My Oldest Enemy

I was low last night.
I don’t know why.
The words would not come
To form a night I wanted to sleep in.

So I stared at a blank wall
And watched it become
Only wall,
It loved nothing.

I rushed out into the night
And found only a street,
Not death,
Not the echo of compassion,

Not even a dismal hedgehog
Nuzzling the mane of the wounded earth.
I put on my coat,
Pockets filled with used up solitude,
And walked and walked.

I don’t know what I wanted,
A voice, a breast, a crime,
The outbreak of a new war.
I was looking for the source of my ache,

In the silent doors
And the shuttered windows,
In the gardens with their flowers
Closed like the fists of women.

I was low,
And there was no origin,
No starting point of my sadness,
There was no woman to blame,
No wrong, no mistake.

There was only this vast night,
Night of dogs,
Night of flowers,
Filled with the destruction of voices,

Night that I could not sleep in,
Like the bed of my oldest enemy.

On Street Corners

Have you ever noticed how sometimes at night
the street slowly skulks home up the hill, alone and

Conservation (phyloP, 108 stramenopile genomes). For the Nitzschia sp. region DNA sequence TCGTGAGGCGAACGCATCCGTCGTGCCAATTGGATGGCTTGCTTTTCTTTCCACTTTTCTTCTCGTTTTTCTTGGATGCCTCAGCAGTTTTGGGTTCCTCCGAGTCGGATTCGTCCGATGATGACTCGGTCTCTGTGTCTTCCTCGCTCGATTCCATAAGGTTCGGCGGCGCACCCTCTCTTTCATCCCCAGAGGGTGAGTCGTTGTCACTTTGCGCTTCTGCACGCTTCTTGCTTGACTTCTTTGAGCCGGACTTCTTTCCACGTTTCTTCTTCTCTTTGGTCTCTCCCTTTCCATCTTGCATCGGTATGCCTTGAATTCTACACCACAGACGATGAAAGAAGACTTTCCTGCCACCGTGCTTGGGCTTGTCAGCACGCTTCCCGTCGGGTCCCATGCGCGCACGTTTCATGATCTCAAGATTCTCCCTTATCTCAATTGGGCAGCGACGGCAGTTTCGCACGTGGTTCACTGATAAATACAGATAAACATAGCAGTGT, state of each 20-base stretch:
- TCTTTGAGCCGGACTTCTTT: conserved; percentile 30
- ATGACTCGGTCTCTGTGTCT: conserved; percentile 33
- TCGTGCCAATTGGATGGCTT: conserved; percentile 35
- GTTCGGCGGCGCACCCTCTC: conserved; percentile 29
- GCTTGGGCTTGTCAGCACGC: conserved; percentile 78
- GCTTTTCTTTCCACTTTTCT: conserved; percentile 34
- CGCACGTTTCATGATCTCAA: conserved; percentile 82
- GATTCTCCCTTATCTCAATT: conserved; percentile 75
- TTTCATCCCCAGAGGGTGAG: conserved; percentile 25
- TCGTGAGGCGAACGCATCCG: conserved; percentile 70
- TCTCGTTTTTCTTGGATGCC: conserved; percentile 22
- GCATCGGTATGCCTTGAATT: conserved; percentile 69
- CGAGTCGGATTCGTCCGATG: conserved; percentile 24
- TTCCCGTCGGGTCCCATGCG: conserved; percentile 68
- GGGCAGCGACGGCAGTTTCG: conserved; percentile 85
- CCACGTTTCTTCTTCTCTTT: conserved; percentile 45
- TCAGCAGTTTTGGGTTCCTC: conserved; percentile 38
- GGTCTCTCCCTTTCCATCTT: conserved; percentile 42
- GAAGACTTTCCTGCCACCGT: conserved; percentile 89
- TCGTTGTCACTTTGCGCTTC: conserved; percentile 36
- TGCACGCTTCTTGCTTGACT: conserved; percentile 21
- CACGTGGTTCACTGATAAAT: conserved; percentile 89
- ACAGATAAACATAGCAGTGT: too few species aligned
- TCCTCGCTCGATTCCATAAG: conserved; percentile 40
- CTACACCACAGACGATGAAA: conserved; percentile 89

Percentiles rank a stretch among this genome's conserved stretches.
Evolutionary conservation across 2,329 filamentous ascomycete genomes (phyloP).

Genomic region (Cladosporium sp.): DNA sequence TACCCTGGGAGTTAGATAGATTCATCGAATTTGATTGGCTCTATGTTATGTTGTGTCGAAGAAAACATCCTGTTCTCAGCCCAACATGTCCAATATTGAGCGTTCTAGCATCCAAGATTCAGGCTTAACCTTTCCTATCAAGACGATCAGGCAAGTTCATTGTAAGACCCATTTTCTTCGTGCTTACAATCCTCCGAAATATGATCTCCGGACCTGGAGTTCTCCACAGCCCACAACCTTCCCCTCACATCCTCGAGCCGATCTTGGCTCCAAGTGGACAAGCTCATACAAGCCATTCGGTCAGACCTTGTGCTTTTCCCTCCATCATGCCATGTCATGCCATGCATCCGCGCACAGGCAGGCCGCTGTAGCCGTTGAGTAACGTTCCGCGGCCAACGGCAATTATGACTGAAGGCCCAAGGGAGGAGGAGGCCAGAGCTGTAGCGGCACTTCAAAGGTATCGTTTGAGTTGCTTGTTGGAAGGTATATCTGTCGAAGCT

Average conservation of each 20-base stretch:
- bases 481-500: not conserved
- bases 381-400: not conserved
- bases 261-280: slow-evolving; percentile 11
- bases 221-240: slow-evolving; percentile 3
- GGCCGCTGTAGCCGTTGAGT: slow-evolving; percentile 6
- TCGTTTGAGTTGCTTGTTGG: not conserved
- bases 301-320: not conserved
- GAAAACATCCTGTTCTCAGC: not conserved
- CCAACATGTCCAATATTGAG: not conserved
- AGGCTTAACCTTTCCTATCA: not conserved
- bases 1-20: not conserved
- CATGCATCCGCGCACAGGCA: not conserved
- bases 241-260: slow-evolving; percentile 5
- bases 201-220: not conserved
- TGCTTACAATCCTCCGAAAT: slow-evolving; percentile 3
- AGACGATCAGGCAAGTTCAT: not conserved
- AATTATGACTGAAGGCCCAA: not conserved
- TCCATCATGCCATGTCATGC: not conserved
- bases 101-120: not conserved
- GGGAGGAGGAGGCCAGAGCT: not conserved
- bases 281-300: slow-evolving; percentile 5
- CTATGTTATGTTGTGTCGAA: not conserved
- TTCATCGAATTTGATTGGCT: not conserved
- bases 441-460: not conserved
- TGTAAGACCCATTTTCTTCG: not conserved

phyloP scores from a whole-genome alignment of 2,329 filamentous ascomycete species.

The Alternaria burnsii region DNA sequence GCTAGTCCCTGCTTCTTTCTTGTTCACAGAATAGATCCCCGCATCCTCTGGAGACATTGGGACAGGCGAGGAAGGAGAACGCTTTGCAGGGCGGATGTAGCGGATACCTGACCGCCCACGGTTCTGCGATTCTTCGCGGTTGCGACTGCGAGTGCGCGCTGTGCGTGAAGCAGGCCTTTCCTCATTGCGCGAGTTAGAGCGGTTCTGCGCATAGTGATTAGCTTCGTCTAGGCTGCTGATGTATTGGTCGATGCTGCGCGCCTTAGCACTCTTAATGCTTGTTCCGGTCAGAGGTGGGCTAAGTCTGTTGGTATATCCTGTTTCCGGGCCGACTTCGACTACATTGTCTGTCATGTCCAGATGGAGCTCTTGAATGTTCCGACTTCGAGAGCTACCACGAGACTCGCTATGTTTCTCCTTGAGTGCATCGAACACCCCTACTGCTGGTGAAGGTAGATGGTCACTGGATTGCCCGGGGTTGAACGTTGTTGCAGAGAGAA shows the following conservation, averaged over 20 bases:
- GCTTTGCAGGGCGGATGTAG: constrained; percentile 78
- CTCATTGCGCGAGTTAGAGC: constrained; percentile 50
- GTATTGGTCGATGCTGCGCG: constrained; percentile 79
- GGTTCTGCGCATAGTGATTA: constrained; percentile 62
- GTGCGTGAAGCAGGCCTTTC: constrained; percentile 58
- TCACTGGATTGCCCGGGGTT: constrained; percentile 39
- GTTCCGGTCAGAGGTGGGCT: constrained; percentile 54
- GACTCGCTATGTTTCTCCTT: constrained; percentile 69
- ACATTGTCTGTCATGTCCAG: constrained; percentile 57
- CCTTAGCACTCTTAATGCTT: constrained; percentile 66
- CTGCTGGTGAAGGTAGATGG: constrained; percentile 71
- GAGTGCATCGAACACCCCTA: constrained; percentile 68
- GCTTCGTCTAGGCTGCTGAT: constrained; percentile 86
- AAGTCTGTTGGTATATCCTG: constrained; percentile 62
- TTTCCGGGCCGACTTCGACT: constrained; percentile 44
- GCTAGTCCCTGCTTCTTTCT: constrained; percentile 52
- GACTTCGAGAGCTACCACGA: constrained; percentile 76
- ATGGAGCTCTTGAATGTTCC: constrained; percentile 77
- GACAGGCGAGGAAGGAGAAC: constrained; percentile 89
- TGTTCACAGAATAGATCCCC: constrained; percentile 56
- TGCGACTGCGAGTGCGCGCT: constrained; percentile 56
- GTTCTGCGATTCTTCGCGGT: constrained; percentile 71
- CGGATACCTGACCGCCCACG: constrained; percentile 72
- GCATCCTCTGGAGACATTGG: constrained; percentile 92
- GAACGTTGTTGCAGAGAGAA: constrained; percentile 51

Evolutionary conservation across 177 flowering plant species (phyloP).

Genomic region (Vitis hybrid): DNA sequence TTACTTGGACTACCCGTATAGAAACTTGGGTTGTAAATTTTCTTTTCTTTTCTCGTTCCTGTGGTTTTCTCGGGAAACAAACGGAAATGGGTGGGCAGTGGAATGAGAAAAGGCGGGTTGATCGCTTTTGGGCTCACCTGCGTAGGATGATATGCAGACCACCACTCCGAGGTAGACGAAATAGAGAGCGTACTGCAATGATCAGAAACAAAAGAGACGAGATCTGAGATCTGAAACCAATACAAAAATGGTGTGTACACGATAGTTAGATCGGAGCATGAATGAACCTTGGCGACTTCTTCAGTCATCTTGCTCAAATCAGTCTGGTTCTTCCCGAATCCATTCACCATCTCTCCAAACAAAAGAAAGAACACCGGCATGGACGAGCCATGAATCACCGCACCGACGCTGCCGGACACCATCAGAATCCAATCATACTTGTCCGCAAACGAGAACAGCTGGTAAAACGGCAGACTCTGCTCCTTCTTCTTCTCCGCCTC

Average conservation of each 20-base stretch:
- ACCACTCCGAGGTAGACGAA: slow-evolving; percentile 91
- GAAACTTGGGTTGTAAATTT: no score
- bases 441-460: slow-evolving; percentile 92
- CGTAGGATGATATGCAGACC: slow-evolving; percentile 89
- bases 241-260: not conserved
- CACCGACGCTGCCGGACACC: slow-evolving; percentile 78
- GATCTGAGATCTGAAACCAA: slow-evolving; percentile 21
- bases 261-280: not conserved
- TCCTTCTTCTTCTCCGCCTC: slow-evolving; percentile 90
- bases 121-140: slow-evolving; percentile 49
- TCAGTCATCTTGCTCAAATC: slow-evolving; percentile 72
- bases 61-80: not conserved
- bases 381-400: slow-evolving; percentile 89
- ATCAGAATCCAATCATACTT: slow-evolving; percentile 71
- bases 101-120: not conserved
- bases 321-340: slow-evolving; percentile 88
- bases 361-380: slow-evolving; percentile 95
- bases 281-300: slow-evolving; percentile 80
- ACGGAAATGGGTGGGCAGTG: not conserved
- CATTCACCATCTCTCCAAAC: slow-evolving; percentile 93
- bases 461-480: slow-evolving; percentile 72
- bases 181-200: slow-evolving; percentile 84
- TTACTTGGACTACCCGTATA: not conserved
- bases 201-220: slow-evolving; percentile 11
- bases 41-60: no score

head down, whistling to itself,
because the moon went its own way, three blocks back.
I look up, at the corner,
and the boys are passing by in their loud cars,
loud lives going to parties
where girls are probably waiting,
in T-shirts and jeans,
with music and shoes and dreams
made in sizes just for them,
waiting for the bottles of beer
the boys will bring,
offerings of love for their doomed youth.
There in a moment,
continents of lives whirring past my quiet eyes.
Have you ever noticed how sometimes in the night,
the trees shrug their shoulders on street corners,
and bury their chins in bushy collars,
and whistle alone,
because the moon and the world and the dogs
have already quit,
are not listening anymore,
have slipped off to other parties.

Night Poem XXV

The night calls out,
death is death is death.
A crow beats its wings,
and night parts from night.
Absence, dawn,
she slips in like a lover,
remembered and forgotten.
I remember life,
and death is death is death.
I accept the beating of rugs in the morning,
the cries of women to each other,
the importance of trans-continental trade,
of men who whistle when they’re sad.
Life is death is life.
I am life,
I am a war of life
that the night could not eradicate just yet,
a music of ruined and resurrected love.
I declare myself an open city,
and the dawn slips in like a lover,
a liberator.
I pour her a cup of coffee.

Night Poem XXIV

Night of my harsh confessions,
you won’t let me turn away.
Tonight, regret is a new nerve,
and I probe the opening
where my years writhe exposed.